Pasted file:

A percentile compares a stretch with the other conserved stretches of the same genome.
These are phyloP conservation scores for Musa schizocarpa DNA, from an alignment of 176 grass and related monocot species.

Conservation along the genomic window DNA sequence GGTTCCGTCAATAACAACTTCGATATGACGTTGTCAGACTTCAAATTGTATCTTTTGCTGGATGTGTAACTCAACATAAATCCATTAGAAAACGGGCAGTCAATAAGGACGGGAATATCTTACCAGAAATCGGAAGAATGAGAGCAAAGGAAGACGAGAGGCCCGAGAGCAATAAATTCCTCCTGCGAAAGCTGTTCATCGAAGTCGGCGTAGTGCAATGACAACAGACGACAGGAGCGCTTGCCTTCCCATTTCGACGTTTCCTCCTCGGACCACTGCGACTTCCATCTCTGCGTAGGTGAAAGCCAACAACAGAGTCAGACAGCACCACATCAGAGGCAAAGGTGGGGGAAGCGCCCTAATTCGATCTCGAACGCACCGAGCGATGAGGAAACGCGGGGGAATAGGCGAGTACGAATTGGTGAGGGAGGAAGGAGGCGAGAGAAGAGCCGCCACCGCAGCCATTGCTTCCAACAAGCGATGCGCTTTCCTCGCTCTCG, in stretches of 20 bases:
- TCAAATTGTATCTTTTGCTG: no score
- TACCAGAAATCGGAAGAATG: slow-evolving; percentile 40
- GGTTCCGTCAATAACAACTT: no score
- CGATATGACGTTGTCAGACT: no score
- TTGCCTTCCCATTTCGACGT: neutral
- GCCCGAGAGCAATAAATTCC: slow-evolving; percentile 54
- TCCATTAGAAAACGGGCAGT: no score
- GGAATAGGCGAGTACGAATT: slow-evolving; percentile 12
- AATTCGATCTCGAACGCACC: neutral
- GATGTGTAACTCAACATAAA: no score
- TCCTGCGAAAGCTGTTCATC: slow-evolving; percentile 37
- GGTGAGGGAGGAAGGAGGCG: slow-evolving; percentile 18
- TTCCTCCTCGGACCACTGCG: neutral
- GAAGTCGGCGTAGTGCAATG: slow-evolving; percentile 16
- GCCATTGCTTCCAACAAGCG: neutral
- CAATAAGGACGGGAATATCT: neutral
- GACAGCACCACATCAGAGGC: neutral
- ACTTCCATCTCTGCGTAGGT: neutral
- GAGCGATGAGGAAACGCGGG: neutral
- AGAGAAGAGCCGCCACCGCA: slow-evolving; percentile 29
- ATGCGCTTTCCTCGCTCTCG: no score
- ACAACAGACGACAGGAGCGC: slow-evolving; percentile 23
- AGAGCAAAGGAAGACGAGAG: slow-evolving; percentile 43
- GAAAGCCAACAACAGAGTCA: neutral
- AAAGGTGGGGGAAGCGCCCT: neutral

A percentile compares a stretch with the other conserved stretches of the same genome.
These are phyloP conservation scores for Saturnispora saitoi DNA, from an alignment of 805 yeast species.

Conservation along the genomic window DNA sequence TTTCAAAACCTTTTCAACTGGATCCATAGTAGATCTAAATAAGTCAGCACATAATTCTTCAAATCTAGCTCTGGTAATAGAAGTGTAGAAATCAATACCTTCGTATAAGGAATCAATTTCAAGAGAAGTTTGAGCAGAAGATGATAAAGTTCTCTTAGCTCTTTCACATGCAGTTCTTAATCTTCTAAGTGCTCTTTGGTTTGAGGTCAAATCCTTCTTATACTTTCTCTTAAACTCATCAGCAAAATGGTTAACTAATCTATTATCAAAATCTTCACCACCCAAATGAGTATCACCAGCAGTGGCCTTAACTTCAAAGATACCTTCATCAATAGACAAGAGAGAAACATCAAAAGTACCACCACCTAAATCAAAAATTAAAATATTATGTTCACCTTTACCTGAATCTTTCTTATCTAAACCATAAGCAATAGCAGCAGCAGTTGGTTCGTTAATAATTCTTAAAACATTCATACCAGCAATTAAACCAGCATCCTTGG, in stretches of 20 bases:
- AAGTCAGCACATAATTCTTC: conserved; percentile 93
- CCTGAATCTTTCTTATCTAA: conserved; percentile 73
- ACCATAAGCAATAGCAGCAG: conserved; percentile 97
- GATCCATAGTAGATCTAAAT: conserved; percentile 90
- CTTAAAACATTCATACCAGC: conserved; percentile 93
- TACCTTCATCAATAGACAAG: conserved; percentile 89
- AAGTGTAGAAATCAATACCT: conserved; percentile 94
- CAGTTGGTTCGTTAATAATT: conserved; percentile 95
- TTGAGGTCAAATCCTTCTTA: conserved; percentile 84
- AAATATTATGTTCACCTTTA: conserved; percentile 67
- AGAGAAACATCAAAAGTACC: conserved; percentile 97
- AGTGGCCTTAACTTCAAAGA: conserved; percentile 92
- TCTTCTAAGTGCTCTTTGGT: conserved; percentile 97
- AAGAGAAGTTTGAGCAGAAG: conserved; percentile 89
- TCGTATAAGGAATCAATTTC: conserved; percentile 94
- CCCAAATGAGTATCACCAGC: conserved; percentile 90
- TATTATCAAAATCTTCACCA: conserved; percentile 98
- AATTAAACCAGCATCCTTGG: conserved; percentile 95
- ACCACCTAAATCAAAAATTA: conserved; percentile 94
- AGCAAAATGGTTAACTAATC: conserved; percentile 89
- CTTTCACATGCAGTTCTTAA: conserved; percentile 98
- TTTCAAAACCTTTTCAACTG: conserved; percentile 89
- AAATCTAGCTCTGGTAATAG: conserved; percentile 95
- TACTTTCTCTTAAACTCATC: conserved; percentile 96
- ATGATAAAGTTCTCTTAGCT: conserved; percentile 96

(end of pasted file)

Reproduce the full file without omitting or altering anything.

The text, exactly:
A percentile compares a stretch with the other conserved stretches of the same genome.
These are phyloP conservation scores for Musa schizocarpa DNA, from an alignment of 176 grass and related monocot species.

Conservation along the genomic window DNA sequence GGTTCCGTCAATAACAACTTCGATATGACGTTGTCAGACTTCAAATTGTATCTTTTGCTGGATGTGTAACTCAACATAAATCCATTAGAAAACGGGCAGTCAATAAGGACGGGAATATCTTACCAGAAATCGGAAGAATGAGAGCAAAGGAAGACGAGAGGCCCGAGAGCAATAAATTCCTCCTGCGAAAGCTGTTCATCGAAGTCGGCGTAGTGCAATGACAACAGACGACAGGAGCGCTTGCCTTCCCATTTCGACGTTTCCTCCTCGGACCACTGCGACTTCCATCTCTGCGTAGGTGAAAGCCAACAACAGAGTCAGACAGCACCACATCAGAGGCAAAGGTGGGGGAAGCGCCCTAATTCGATCTCGAACGCACCGAGCGATGAGGAAACGCGGGGGAATAGGCGAGTACGAATTGGTGAGGGAGGAAGGAGGCGAGAGAAGAGCCGCCACCGCAGCCATTGCTTCCAACAAGCGATGCGCTTTCCTCGCTCTCG, in stretches of 20 bases:
- TCAAATTGTATCTTTTGCTG: no score
- TACCAGAAATCGGAAGAATG: slow-evolving; percentile 40
- GGTTCCGTCAATAACAACTT: no score
- CGATATGACGTTGTCAGACT: no score
- TTGCCTTCCCATTTCGACGT: neutral
- GCCCGAGAGCAATAAATTCC: slow-evolving; percentile 54
- TCCATTAGAAAACGGGCAGT: no score
- GGAATAGGCGAGTACGAATT: slow-evolving; percentile 12
- AATTCGATCTCGAACGCACC: neutral
- GATGTGTAACTCAACATAAA: no score
- TCCTGCGAAAGCTGTTCATC: slow-evolving; percentile 37
- GGTGAGGGAGGAAGGAGGCG: slow-evolving; percentile 18
- TTCCTCCTCGGACCACTGCG: neutral
- GAAGTCGGCGTAGTGCAATG: slow-evolving; percentile 16
- GCCATTGCTTCCAACAAGCG: neutral
- CAATAAGGACGGGAATATCT: neutral
- GACAGCACCACATCAGAGGC: neutral
- ACTTCCATCTCTGCGTAGGT: neutral
- GAGCGATGAGGAAACGCGGG: neutral
- AGAGAAGAGCCGCCACCGCA: slow-evolving; percentile 29
- ATGCGCTTTCCTCGCTCTCG: no score
- ACAACAGACGACAGGAGCGC: slow-evolving; percentile 23
- AGAGCAAAGGAAGACGAGAG: slow-evolving; percentile 43
- GAAAGCCAACAACAGAGTCA: neutral
- AAAGGTGGGGGAAGCGCCCT: neutral

A percentile compares a stretch with the other conserved stretches of the same genome.
These are phyloP conservation scores for Saturnispora saitoi DNA, from an alignment of 805 yeast species.

Conservation along the genomic window DNA sequence TTTCAAAACCTTTTCAACTGGATCCATAGTAGATCTAAATAAGTCAGCACATAATTCTTCAAATCTAGCTCTGGTAATAGAAGTGTAGAAATCAATACCTTCGTATAAGGAATCAATTTCAAGAGAAGTTTGAGCAGAAGATGATAAAGTTCTCTTAGCTCTTTCACATGCAGTTCTTAATCTTCTAAGTGCTCTTTGGTTTGAGGTCAAATCCTTCTTATACTTTCTCTTAAACTCATCAGCAAAATGGTTAACTAATCTATTATCAAAATCTTCACCACCCAAATGAGTATCACCAGCAGTGGCCTTAACTTCAAAGATACCTTCATCAATAGACAAGAGAGAAACATCAAAAGTACCACCACCTAAATCAAAAATTAAAATATTATGTTCACCTTTACCTGAATCTTTCTTATCTAAACCATAAGCAATAGCAGCAGCAGTTGGTTCGTTAATAATTCTTAAAACATTCATACCAGCAATTAAACCAGCATCCTTGG, in stretches of 20 bases:
- AAGTCAGCACATAATTCTTC: conserved; percentile 93
- CCTGAATCTTTCTTATCTAA: conserved; percentile 73
- ACCATAAGCAATAGCAGCAG: conserved; percentile 97
- GATCCATAGTAGATCTAAAT: conserved; percentile 90
- CTTAAAACATTCATACCAGC: conserved; percentile 93
- TACCTTCATCAATAGACAAG: conserved; percentile 89
- AAGTGTAGAAATCAATACCT: conserved; percentile 94
- CAGTTGGTTCGTTAATAATT: conserved; percentile 95
- TTGAGGTCAAATCCTTCTTA: conserved; percentile 84
- AAATATTATGTTCACCTTTA: conserved; percentile 67
- AGAGAAACATCAAAAGTACC: conserved; percentile 97
- AGTGGCCTTAACTTCAAAGA: conserved; percentile 92
- TCTTCTAAGTGCTCTTTGGT: conserved; percentile 97
- AAGAGAAGTTTGAGCAGAAG: conserved; percentile 89
- TCGTATAAGGAATCAATTTC: conserved; percentile 94
- CCCAAATGAGTATCACCAGC: conserved; percentile 90
- TATTATCAAAATCTTCACCA: conserved; percentile 98
- AATTAAACCAGCATCCTTGG: conserved; percentile 95
- ACCACCTAAATCAAAAATTA: conserved; percentile 94
- AGCAAAATGGTTAACTAATC: conserved; percentile 89
- CTTTCACATGCAGTTCTTAA: conserved; percentile 98
- TTTCAAAACCTTTTCAACTG: conserved; percentile 89
- AAATCTAGCTCTGGTAATAG: conserved; percentile 95
- TACTTTCTCTTAAACTCATC: conserved; percentile 96
- ATGATAAAGTTCTCTTAGCT: conserved; percentile 96